I would be interested in hearing somebody like Kopel discuss this. Why is he and the NRA so sure that the conservatives on the court are going to vote their way? Are they even aware that the conservatives on the court are more likely than even the liberals to vote AGAINST incorporation? From the podcast I just listened to it doesnt seem like they are.
6.4.2009 11:59pm
More Importantly . . .:
mr_liberal, are you familiar with a Scalia opinion called Dale? The 2nd Amendment will be incorporated as a fundamental right. The only question left to spar over is how stringent a standard of review Kennedy will go for.
6.5.2009 12:24am
Larrya (mail) (www):
And more importantly, will David Kopel join this church?
Don't know about that one, but in Texas carrying in church isn't illegal. We don't make such a big deal of it.

Of course the New Life Church in Colorado Springs is pretty happy that carrying in church isn't illegal in Colorado.
How does Wickard v. Fillburn not gut the arrogant Montana "Firearms Freedom Act"?
IANAL, but the Texas version is based on a firearm manufactured in a state and sold there not being in "interstate commerce." The Supreme Court already held unconstitutional a no-guns-in-school law on those grounds. OTOH, yeah, it's pretty much grandstanding.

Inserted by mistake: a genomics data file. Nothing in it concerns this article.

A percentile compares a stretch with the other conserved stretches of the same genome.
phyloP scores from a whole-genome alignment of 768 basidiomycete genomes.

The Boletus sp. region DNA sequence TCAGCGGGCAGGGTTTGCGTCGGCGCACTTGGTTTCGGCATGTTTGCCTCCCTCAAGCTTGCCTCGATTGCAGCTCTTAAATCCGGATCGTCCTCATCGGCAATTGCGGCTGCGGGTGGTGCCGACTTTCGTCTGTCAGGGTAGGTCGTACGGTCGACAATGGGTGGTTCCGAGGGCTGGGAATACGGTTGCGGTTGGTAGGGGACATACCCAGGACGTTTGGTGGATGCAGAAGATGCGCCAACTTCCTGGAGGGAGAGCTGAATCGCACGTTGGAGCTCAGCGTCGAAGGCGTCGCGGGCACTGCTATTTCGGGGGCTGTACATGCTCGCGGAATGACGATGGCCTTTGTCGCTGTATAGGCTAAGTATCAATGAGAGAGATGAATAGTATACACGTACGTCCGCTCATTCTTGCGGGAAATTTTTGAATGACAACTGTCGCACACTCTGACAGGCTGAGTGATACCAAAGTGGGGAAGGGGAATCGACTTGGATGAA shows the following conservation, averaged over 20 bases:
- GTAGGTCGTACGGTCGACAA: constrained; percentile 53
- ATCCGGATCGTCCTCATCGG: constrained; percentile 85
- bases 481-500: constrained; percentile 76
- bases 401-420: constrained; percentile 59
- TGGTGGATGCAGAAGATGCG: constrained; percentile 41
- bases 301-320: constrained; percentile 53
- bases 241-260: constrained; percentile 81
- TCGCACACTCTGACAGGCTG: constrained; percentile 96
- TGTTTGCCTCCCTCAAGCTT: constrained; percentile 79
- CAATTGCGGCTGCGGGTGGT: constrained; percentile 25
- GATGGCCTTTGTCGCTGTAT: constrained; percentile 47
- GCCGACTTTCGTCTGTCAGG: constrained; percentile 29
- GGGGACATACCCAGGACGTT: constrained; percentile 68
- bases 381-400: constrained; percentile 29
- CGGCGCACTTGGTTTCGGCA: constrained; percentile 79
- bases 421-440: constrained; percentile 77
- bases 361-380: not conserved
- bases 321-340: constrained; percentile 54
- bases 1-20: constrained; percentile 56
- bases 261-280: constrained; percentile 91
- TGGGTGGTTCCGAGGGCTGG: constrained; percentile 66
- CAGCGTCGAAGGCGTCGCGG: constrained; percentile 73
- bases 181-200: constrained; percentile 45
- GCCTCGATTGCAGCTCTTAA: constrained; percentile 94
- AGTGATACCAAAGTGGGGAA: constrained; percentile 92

6.5.2009 2:43am
PersonFromPorlock:
cboldt:

The Montana law had a section that would fund a legal action seeking a declaratory judgment in federal court. That clause was dropped before the legislation was passed.

Any state try at directly resisting the federal government is likely to fail. On the other hand, if local federal employees' cars suddenly become the focus of safety concerns by state police, or the legislature decides not to spend any money for the protection of federal figures on campaign visits, or federal requests for information get lost between state offices, or federal actions go unsupported by the state because the state suddenly becomes fumble-fingered, then a state may yet get its way. Good Soldier Schweik may succeed where Rambo would get creamed.

I suspect Montana isn't that serious about the matter, but it could possibly be done.
6.5.2009 8:13am
cboldt (mail):
-- I would be interested in hearing somebody like Kopel discuss this. Why is he and the NRA so sure that the conservatives on the court are going to vote their way? --
.